Sarcosuchus – SuperCroc
As we know, the first crocodiles appeared 228 million years ago, in the Triassic Period (Mesozoic Era). Creatures considered crocodiles, apart from the present-day animals of this superorder, traditionally include all extinct Crocodylomorpha reptiles. One of the largest and best-known reptiles, related to present-day crocodiles was the Sarcosuchus, living in the Early Cretaceous epoch, 112 million years ago. The Sarcosuchus belongs to the Crocodylomorpha superorder, as well as the present-day crocodiles, yet it is not their direct ancestor.
However, let’s leave the detailed discussions about the classification to the enthusiasts and get to the point 🙂
Sarcosuchus – 12 meters of length, 8 tons of weight, 132 teeth – Ladies and Gentlemen, here is true natural-born killer.
Sarcosuchus was not known until very recently but only from a few teeth fossils and scales which were found in the Sahara desert by a French paleontologist Albert-Félix de Lapparent in the year 1940 or 1950.
In the years 1997 and 2000, an American paleontologist Paul Sereno discovered several unknown specimens, including one that was preserved almost half-completely, even the spine. Every other gigantic crocodylomorph is known merely by a few incomplete skull fossils, which stresses the question – which one was indeed of the largest size.
Sarcosuchus – commonly referred to as SuperCroc, while really its name literally means… an overweight crocodile.
Sarcosuchus – snout
The Sarcosuchus, or alternatively, SuperCroc, apart from its great general size, also had a massive skull and jaws. However, as a matter of fact, it was relatively narrow, contrary to the prehistoric alligator – Deinosuchus.
The skull was about 1.78 meters long (5ft 10in), 1.3 m (4ft 3in) of which were jaws, which held 132 teeth, growing back over its whole lifetime. Unsurprisingly, it was not bothered by their loss, and unlike us, it did not have to make dental appointments, brr. By the way – its teeth actually were not so sharp. It had exceptionally strong jaws instead.
Sarcosuchus – bite force stronger than T. rex?
Dr. Greg M. Erickson from Florida State University has estimated the prehistoric crocodiles’ bite force based on the present-day animal data. His estimates claim that the Sarcosuchus bite force could reach 80 kN, which is equivalent to about 8 tons of force, while the Deinosuchus could reach 10.5 tons/cm2 (23 100 lbs)! According to his research, the saltwater crocodile has a larger bite force (1.68 tons/cm2) than the commonly favored American alligator (964 kg).
Was that the true state of affairs, or was it only the pursuit of prestige and extrapolation took one step too far? We may only leave those questions pending an unequivocal answer.
Diet and prey
Although Sarcosuchus’ immense size and great bite force, it mostly ate fish (unlike the Deinosuchus or Rhamphosuchus) as well as the famous Spinosaurus. Paleontologists claim that adult crocodiles could also hunt for tortoises as well as small dinosaurs at the watering place. On such occasions, the enormous jaws were used to immobilize the victim, drag it into the water, and shred to pieces – not to bite or chew.
However, some biologists claim that its capability of killing larger prey are overestimated, as it could be compared to a bigger version of the present-day gavial as well as the Rhamphosuchus. Nevertheless, the dispute remains unsettled.
Sarcosuchus was growing throughout its life
As well as the present-day crocodiles and snakes (see: Anaconda, Python), Sarcosuchus grew in a constant manner throughout its whole life (this was established through comparison of fossil bone sections found by paleontologists). As a result, the longest and oldest Sarcosuchus crocodiles reached 12 meters of length, being twice as long as the longest present-day crocodiles. Their weight was almost 10 times as large.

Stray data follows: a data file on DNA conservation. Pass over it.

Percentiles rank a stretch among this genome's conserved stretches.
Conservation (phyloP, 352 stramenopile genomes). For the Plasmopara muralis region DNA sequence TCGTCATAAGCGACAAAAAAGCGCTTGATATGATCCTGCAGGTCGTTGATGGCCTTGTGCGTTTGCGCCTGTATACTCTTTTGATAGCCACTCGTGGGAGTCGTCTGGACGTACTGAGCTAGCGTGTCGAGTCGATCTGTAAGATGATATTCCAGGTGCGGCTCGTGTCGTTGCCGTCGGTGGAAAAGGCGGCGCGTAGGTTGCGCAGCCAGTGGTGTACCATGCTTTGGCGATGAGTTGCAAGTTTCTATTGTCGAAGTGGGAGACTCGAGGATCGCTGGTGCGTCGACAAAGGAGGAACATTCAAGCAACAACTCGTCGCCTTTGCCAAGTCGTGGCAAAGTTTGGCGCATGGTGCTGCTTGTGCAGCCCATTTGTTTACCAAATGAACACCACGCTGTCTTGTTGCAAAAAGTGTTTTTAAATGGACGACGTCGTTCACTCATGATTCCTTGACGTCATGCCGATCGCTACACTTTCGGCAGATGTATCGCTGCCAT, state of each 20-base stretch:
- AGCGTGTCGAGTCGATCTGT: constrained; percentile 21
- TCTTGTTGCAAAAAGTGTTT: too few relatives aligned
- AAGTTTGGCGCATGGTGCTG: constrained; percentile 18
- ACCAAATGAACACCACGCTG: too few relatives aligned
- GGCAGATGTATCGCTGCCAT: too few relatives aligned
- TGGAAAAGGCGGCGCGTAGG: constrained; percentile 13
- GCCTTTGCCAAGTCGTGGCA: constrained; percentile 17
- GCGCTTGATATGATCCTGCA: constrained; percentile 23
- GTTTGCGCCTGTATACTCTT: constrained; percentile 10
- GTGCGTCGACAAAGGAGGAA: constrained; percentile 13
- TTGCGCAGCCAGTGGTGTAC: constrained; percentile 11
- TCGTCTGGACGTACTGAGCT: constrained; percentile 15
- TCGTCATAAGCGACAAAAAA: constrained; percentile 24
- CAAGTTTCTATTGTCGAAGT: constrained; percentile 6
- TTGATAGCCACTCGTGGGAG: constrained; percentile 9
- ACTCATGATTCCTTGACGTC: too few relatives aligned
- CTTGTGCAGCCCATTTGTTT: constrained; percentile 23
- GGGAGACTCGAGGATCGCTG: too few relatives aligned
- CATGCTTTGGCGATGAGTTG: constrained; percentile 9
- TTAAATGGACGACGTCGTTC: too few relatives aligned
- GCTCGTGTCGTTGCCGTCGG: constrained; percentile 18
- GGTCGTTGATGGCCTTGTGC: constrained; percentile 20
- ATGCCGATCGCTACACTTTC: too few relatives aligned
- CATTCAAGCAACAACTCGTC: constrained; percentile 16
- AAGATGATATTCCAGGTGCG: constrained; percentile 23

As no complete skeleton was found yet, the size of Sarcosuchus was estimated based on the size of present-day crocodiles.
Sarcosuchus – eyes
Much can be said about the everyday habits of an animal by the analysis of the shape and structure of its eyes. Sarcosuchus did not move its eyes around horizontally, rather vertically. Most likely it spent most of the time submerged in the river waters, seeking potential prey.
Sarcosuchus – tail
Sarcosuchus had a powerful tail, which served as a fish caudal fin. It moved it horizontally, generating a tremendous drive force, which allowed it to reach velocities in the water sufficient to hunt for fast-moving fish. The tail power was so immense that the Sarcosuchus could ‘leap’ out of the water to catch a potential victim at the watering place.
Where did Sarcosuchus live?
Sarcosuchus inhabited North Africa. 100 million years ago, when North Africa was a green, tropical region covered with a dense network of rivers and streams. Relatively recently (in terms of geological periods :)) this area transformed into a Sahara desert. Sarcosuchus was one of many giant reptiles that benefited from the abundance of this continent.
Detailed characteristics / size
- Length: 11 – 12 m (36–39 feet)
- Skull length: 178 cm (5 ft 10 in), as long as the skull of a Spinosaurus or Giganotosaurus
- Weight: 8 tons
- Lifespan: 50 – 60 years
- Bite force: 80 000 N / (18,000 lbf) / 8 tons (?) – that would make its jaws stronger than a T. rex.
- Early Cretaceous – 112 million years ago
- Kingdom: Animalia
- Phylum: Chordata
- Class: Reptilia
- Superorder: Crocodylomorpha
- Family: †Pholidosauridae
- Genus: †Sarcosuchus
- Species: Sarcosuchus imperator and Sarcosuchus hartii
Sarcosuchus – interesting facts
- A full-sized cast of a Sarcosuchus skull (more precisely Sarcosuchus imperator) can be seen in the Museum of Evolution of the Polish Academy of Sciences in Warsaw.
- Sarcosuchus was a Crocodyliformes but not a member of Eusuchia
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